Instructor Valerie Ryan is a food scientist and food studies scholar. She holds a Master of Liberal Arts in Gastronomy and is certified in Culinary Arts; her Bachelor of Science is in Food and Nutrition, with a concentration in Food Chemistry. As a food scientist, she has worked for both government and industry in the areas of research and development; ingredient applications; chemical, nutritional, and sensory analysis; and product innovation. Ryan has focused her food studies research on the impact of taste preference on human evolution.

Limited seats are still available in this class, which will meet on Monday and Wednesday evenings, beginning May 18 and runs through June 25. Please register online at by May 10 or contact for more information

After Graduation: Starting a Wine Business

by Kim Simone

Alumna Kim Simone (May ’14) shares her post-degree career path and founding her company, Vinitas Wineworks.

kim1One of the questions I heard frequently from people while I was attending the Gastronomy program was “What are you going to do with your degree?” It’s not exactly a traditional program with built-in job training (with the exception of the culinary program.) We do it because it’s a part of who we are and what we love. I bet that most of us use the degree to forge our own way in the world of food, creating a place for ourselves in one of the many industries that pertain to our chosen field of study, be it cooking, writing, education, hospitality, and so on. I chose wine.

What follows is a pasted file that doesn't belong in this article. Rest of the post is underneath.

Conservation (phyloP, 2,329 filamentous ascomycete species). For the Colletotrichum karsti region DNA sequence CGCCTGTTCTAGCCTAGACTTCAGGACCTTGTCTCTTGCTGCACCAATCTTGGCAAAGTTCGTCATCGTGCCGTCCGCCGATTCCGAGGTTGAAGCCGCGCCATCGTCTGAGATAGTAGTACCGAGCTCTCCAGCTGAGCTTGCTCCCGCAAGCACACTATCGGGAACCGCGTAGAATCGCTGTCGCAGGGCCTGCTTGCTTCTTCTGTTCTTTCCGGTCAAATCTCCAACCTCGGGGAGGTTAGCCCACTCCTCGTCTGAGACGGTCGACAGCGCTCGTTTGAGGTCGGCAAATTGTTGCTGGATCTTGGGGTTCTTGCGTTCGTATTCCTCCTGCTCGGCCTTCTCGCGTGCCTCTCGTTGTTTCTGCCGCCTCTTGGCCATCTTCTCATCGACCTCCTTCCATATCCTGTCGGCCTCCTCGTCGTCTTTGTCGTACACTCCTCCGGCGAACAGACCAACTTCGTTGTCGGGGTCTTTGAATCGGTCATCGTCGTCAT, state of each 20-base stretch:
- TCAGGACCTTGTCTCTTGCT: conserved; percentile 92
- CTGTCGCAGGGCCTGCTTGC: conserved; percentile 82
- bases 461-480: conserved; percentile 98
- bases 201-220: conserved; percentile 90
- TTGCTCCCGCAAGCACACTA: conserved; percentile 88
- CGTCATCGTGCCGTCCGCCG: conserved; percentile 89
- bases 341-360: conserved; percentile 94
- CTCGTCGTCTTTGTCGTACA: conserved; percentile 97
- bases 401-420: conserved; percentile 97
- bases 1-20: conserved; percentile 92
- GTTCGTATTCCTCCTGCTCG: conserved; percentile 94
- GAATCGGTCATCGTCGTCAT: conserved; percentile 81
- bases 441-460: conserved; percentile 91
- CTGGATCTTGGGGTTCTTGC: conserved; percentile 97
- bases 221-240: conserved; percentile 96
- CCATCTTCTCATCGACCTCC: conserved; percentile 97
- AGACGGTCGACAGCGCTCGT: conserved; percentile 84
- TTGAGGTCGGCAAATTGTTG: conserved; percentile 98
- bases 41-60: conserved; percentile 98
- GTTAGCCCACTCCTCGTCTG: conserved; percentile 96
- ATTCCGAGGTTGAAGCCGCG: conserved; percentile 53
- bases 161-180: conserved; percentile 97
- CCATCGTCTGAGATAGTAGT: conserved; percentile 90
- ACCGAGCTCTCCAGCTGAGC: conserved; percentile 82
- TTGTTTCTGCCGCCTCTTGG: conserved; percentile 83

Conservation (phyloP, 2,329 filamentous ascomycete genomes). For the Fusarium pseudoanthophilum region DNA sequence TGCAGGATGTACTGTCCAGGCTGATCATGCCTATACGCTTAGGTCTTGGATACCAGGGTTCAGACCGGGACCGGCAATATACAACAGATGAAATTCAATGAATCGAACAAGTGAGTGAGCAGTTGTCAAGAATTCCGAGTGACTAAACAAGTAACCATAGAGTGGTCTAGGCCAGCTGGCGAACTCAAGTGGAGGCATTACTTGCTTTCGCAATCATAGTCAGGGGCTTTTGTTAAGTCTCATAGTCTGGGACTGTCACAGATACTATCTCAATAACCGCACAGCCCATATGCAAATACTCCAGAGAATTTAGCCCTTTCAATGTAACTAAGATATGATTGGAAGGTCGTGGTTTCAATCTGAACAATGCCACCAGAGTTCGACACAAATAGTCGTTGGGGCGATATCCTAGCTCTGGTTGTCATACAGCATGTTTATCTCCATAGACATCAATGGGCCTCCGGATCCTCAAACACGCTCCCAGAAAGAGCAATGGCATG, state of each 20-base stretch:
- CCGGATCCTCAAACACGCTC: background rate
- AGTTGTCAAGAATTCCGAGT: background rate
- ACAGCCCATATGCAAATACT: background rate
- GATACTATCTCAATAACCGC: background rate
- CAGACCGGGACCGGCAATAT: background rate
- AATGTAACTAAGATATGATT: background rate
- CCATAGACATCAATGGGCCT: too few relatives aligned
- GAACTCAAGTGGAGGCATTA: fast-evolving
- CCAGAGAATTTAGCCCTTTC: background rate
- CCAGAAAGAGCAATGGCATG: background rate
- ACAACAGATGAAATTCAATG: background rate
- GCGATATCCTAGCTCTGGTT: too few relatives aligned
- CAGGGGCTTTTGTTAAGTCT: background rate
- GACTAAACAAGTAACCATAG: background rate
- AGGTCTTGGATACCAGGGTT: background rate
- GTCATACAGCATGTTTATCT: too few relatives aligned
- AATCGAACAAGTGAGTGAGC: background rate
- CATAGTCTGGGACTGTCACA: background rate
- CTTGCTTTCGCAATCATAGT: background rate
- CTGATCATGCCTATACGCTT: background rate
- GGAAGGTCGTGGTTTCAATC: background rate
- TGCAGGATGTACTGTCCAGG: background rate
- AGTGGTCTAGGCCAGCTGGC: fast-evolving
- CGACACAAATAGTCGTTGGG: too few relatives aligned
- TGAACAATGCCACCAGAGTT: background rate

At the same time that I started the Gastronomy program I also jumped into the wine world, working first in a large retail store and then for a medium-sized Massachusetts wine distributor. And although I was climbing up the industry ladder, I got an idea pretty early on that a job in sales wasn’t the place for me. My real love has always been educating the public and “geeking out” over the finer points of whatever is in my wineglass. Which is why, after years of thought and planning, I founded an independent wine education and consulting company after finishing my degree last May.

Wine-is-fun-single-1080x675I specialize in wine education classes and hosting wine events for the general public. These can be either private events (e.g. tastings in people’s homes, private parties, etc.) or something bigger like a fundraiser for a nonprofit. I also provide training for those in the hospitality trades that either need some guidance within their own store or restaurant, or who need someone to train their staff to be better servers or wine consultants. My education through the Gastronomy program and the Elizabeth Bishop Wine School has really prepared me for this new role. Both the hands-on tasting classes led by Sandy Block and Bill Nesto, as well as the History of Wine class, really opened up this fabulous world to me. The most important thing I feel that I can pass on to my clients is that wine doesn’t have to be scary. It is complex, yes, but there truly is something out there for every palate. Once you learn what you like the possibilities are endless. Through my events and blog I provide the place to ask those questions that you might think are a little bit dumb and get that knowledge flowing.

Kim Simone can be reached at or